FAIRBANKS — The Golden Valley Electric Association has halted a study on the costs of buying power from a Colorado company that wants to sell the Fairbanks utility power from new wind turbines and propane generators. 

Power utilities can be made to purchase electricity from small renewable energy power producers under a 1978 law called the Public Utility Regulatory Policies Act if the small producer can demonstrate that its connection to the grid won’t hurt rate payers. 

In December, Colorado-based Eco Green Generation approached both GVEA and Doyon Utilities (which provides power and heat to Interior Alaska military bases) with a request to link a proposed network of wind turbines and propane-burning generators to established utility power grids. 

GVEA initially reported it would hire a consultant to study the cost of buying power, ahead of Feb. 27 deadline.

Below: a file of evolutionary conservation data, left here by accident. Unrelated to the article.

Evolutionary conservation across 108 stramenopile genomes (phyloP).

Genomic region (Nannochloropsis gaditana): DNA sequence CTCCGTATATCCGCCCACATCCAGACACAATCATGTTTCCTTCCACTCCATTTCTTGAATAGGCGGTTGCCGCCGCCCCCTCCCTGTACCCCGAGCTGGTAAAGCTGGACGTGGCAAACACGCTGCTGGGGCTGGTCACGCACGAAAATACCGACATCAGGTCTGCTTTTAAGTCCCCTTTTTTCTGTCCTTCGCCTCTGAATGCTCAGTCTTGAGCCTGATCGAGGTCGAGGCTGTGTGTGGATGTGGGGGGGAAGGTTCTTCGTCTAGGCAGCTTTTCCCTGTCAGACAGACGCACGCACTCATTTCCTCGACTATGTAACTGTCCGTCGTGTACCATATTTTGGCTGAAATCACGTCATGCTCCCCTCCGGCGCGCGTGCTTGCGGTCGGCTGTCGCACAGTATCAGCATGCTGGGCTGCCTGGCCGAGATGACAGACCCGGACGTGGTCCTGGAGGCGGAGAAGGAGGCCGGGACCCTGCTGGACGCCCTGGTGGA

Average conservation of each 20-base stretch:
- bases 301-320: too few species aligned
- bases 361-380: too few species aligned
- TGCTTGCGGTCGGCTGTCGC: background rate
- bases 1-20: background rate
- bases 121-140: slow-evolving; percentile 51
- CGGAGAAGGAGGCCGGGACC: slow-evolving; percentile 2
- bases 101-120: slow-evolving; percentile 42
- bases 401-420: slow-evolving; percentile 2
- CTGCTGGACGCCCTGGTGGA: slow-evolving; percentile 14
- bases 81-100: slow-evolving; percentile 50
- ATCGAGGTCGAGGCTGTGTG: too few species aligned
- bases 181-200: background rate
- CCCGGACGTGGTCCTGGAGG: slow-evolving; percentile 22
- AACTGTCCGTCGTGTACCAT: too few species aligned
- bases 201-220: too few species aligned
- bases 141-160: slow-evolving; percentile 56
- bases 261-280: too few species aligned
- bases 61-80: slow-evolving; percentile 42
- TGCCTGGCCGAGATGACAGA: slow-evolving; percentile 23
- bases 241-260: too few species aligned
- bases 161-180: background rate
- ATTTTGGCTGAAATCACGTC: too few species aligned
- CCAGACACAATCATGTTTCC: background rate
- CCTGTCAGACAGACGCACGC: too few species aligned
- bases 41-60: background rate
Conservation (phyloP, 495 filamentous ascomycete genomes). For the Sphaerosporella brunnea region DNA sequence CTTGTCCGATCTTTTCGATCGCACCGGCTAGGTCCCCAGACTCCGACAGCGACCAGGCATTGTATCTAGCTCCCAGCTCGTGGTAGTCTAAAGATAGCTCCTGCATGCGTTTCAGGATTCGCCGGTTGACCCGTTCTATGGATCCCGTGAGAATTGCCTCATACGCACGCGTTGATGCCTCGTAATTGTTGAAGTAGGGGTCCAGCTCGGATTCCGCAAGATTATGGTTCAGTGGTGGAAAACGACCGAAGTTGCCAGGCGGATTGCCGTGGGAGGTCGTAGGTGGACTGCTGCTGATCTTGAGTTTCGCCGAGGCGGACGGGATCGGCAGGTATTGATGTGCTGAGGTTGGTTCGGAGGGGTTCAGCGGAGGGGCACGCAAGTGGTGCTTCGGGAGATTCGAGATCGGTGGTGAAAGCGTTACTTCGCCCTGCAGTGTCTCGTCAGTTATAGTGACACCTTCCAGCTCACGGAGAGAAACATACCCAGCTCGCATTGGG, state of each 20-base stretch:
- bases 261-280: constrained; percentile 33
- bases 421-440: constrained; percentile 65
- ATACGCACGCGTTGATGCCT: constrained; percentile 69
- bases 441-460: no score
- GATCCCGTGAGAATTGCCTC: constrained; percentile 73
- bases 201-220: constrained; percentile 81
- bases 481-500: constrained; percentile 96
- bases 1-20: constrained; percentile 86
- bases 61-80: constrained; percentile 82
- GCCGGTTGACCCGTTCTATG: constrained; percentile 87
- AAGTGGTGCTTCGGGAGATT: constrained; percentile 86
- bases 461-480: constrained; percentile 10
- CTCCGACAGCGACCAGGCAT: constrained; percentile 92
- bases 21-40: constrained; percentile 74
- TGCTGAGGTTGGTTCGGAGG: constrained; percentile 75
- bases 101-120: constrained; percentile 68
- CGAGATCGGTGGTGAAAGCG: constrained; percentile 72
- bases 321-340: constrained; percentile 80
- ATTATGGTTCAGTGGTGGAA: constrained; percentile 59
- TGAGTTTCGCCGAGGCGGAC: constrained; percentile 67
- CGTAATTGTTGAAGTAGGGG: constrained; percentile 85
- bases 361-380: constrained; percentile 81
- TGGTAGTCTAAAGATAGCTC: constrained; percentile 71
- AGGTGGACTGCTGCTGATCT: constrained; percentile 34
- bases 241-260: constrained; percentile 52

But in an announcement on Thursday, GVEA reported it had halted the study, stating as a reason that Eco Green Generation has not filed paperwork with the Federal Energy Regulatory Commission applying to be a “qualified facility” to sell power to a utility.   

“We’ve suspended our interconnection study, pending an appropriate response from EGG (Eco Green Generation),” said Cory Borgeson, the president and CEO of GVEA, in a written statement. “These types of filings consume a great deal of staff time and expense borne directly by our members. Before any more time is invested, we want to make sure EGG is a FERC-certified qualifying facility.”

Eco Green has filed an application to state regulators — the Regulatory Commission of Alaska — but according to GVEA, the Federal Energy Regulatory Commission doesn’t have a record for their application. 

In addition to the paperwork issue, GVEA reported last week that it has environmental concerns with Eco Green’s proposal, specifically the fact that Eco Green proposed burning fossil fuels in Fairbanks and North Pole, potentially worsening pollution problems. 

In its proposal, Eco Green states it has a royalty agreement with Delta Junction wind farm owner Mike Craft, who has fought with GVEA for years in an effort to sell the utility power under the Public Utility Regulatory Policies Act. GVEA has resisted Craft’s efforts to sell the utility power, arguing that buying power from Craft would be too expensive.  

Contact Outdoors Editor Sam Friedman at 459-7545. Follow him on Twitter: @FDNMoutdoors.